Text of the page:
Playing famous people, he says, is ”a double-edged sword because in one sense you have a lot of material to work with, but in a strange kind of way that puts up a framework that you have to keep within. You can’t play Beethoven with pink hair, but to an extent, because no one has ever met him, who’s going to tell me that’s not Beethoven?”

Still, Oldman is a thorough researcher. Although an accomplished pianist, ”I chained myself to a Steinway for about four hours a day to prepare for the role,” he says. He also adopted a bowlegged strut from what he judged in pictures to be Beethoven’s wide stance. ”I think he has some sort of extreme muscle memory,” says Immortal director Bernard Rose. ”Once he’s done a scene and got it right, if you’re shooting coverage, he’ll do things that you thought were just completely spontaneous at exactly the same speed and energy as many times as you want.”

There’s more to Oldman’s control of his instrument. ”He has almost a unique ability to change his appearance,” Rose continues. ”And how he does it is quite mysterious. He’s actually a slightly built guy, but when you look at him in the film, he looks big and stocky — and he wasn’t padded or coated in latex — he just sort of does it. You can never see Gary.” Mel Gibson, who coproduced Immortal Beloved, agrees: ”I’ve often said he’s like Mr. Potato Head. He just kind of becomes something else.”

”I can never seem to have my own hair,” Oldman says. ”In Romeo Is Bleeding, I have longish hair. Then I do Murder in the First and (have) my hair cut. And then they want me to play Beethoven, and I have short hair, so I have to wear a wig. I don’t know how Dan Day-Lewis always seems to have his own hair, but that’s a huge talent in itself. I hate makeup and wigs. With Beethoven, I said I wanted to play a role where I didn’t have to do anything stupid with my hair, and my agent said, ‘Read it again.”’

Ultimately, the appeal of playing a stricken genius won out. ”People who are artists and brilliant and gifted, they have so many emotions and feelings that are sort of bubbling around inside of them,” says Oldman. ”But you can imagine that there’s a great deal of love there.”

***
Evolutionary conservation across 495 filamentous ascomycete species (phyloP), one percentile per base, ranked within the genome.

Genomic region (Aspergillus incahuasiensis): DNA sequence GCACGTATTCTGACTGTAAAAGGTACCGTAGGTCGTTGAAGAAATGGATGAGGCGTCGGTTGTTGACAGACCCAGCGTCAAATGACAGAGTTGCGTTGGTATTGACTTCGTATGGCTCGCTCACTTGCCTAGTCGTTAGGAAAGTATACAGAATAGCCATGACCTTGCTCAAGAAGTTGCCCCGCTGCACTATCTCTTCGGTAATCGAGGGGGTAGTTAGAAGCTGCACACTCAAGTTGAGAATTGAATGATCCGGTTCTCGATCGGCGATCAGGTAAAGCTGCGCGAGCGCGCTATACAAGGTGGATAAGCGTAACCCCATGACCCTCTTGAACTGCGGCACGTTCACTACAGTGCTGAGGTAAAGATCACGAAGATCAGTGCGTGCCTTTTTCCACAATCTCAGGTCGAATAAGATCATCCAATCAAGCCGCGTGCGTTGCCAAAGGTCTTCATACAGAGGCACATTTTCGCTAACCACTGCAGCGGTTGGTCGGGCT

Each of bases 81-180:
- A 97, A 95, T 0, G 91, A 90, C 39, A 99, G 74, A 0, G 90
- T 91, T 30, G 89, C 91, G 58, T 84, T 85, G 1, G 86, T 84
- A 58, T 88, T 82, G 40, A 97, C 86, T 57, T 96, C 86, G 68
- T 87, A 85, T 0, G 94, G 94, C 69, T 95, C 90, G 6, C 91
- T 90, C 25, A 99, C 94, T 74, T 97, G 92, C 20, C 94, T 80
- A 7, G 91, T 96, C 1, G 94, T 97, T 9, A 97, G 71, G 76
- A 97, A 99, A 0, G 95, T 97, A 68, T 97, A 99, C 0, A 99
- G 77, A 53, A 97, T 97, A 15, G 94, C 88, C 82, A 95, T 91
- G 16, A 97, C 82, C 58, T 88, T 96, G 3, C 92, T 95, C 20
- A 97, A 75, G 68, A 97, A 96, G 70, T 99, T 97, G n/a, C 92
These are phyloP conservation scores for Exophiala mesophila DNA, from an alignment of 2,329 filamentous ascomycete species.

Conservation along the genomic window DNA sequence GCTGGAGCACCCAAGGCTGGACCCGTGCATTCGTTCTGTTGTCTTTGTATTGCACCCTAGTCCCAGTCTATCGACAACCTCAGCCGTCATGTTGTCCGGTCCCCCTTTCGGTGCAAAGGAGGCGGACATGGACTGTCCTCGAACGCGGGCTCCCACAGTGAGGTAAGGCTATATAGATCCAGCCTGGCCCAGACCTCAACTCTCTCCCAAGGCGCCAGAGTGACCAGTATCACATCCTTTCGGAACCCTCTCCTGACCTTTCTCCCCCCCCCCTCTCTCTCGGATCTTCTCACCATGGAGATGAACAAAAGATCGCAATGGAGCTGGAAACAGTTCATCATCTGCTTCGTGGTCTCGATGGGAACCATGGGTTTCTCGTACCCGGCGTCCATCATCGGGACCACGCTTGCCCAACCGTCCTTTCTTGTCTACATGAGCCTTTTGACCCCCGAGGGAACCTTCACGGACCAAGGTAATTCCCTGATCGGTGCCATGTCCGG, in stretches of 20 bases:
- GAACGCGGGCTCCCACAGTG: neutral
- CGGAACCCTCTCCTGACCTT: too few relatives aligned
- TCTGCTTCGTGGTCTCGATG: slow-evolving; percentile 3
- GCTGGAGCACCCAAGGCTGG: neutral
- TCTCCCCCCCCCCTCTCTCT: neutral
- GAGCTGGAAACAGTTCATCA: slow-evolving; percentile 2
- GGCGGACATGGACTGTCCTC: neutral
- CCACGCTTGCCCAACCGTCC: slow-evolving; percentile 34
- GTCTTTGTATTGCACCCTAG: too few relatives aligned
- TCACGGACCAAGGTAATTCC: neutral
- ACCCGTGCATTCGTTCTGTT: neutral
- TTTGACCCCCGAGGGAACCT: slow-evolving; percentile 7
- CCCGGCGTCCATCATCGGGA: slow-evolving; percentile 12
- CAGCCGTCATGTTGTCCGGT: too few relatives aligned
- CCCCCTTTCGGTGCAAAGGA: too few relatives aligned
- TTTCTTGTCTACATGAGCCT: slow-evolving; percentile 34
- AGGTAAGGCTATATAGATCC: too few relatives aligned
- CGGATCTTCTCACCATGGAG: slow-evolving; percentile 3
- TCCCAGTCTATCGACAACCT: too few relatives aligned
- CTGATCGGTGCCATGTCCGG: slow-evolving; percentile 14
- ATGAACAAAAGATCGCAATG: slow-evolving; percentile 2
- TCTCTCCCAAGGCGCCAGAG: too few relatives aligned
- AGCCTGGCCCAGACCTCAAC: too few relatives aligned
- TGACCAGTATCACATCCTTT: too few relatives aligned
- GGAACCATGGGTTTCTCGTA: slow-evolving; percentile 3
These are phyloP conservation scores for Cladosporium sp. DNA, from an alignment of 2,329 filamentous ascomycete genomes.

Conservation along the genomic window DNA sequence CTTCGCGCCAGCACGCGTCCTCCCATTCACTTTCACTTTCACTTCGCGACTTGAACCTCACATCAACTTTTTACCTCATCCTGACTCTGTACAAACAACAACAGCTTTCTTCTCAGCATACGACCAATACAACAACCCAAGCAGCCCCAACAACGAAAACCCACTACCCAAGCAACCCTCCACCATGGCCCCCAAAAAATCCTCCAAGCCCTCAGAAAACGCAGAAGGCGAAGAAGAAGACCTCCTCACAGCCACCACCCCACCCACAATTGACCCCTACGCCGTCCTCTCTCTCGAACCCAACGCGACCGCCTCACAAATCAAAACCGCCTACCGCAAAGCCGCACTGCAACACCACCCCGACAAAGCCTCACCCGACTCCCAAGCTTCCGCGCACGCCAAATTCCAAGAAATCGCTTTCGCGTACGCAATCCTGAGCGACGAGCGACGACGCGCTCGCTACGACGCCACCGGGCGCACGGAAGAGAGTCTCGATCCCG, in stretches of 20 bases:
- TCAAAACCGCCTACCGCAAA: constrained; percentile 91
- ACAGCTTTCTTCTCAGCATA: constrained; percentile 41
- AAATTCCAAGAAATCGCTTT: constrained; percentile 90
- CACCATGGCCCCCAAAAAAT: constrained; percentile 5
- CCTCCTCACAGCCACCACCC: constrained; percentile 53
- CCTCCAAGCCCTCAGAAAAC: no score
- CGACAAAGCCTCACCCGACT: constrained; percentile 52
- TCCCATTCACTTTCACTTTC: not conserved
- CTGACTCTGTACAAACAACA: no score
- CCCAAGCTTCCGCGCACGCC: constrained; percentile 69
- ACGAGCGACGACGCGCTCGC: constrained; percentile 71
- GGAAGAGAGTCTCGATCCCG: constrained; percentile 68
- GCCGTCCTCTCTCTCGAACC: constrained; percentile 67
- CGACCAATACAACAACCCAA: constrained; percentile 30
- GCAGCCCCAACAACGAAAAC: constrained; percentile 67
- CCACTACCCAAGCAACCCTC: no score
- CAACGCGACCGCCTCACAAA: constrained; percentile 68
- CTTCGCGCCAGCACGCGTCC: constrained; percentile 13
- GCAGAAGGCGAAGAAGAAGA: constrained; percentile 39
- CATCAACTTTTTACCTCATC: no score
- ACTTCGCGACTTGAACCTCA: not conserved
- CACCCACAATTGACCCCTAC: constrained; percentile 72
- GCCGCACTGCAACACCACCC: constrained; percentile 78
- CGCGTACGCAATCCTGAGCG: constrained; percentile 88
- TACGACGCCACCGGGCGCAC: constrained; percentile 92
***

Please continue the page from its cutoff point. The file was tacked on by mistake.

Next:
Oldman grew up in New Cross, a working-class neighborhood of South London, where he and his two older sisters were raised by his mother after his father, a welder, deserted the family when Oldman was 7. His father, who rarely saw his son, died several years ago at 62 from complications of alcoholism.

Rebellious and bored with school, Oldman dropped out at 16 and went to work in a sports-equipment store. Away from the influence of teachers, he began to read and study literature, as well as continuing to teach himself to play the piano. He also began to win small stage parts and met his mentor, drama teacher Roger Williams. ”(Acting) was like this shadow opening up to me,” Oldman says. ”(Actors) find it very difficult to live in the here and now. Acting is a license, in a way, to live in the moment.”

That license wasn’t always something Oldman could appreciate. In earlier days, even as he was being hailed as an actor’s actor, his life was a shambles: In the late ’80s he married English stage actress Lesley Manville, with whom he has a 6-year-old son, Alfie. The marriage ended, and in 1990, he wed Uma Thurman; that union dissolved in less than two years. ”Sometimes acting gets in the way of living life,” he allows. ”It’s very consuming.”

”Sometimes when he’s off the set, he’s a little sad or doesn’t feel so good,” says Luc Besson, the French director of The Professional. ”But on the set, he’s like an angel.” Adds Cary Elwes: ”He has one of the most beautiful souls. It’s very pure, and very gentle. One has the feeling when one’s around Gary that one wants to protect him from all the darker and negative forces that are at work in the world.”

Unfortunately, Elwes wasn’t around when dark forces struck in the form of the California earthquake of Jan. 17, 1994. Oldman had just begun filming Murder in the First on a Los Angeles soundstage. He felt as if the world were crumbling. ”I was thrown against the wall and I was actually under the door frame, which is where you are supposed to be,” Oldman says, smiling — as he does best — ironically. ”But the door frame was the set, and there I am, holding on to props. I’m holding on to cardboard, and I can still smell the glue that’s drying.” Two days later the cast and crew returned to a surviving set — and a newly self-protective costar. ”At lunch, you’d see Gary in the middle of the biggest parking lot he could find, with a fold-up chair and a tray,” says Rocco. ”I think he saw all of the telephone poles and measured off where they would land. There was no way anything was going to fall on him.”

As a father, though, Oldman finds himself in the role of protector. When asked if he worries about being the kind of father to Alfie that Oldman’s father was to him, the actor says, ”I see my son, so I’ve already broken the cycle.” He’s considering renting an apartment in London so that Alfie would have his own bedroom when Oldman comes to visit. But for now, Oldman is living in New York with Rossellini and her two children, Elettra, 12, her daughter with Jonathan Weidemann, and Roberto, whom she adopted as an infant in late 1993. With filming completed on The Scarlet Letter (in which he plays the haplessly passionate Reverend Arthur Dimmesdale opposite Demi Moore’s Hester Prynne) and with no movie project looming, he’s giving thought to what, besides staying sober, he’d like to do next.

Immortal Beloved

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  • Bernard Rose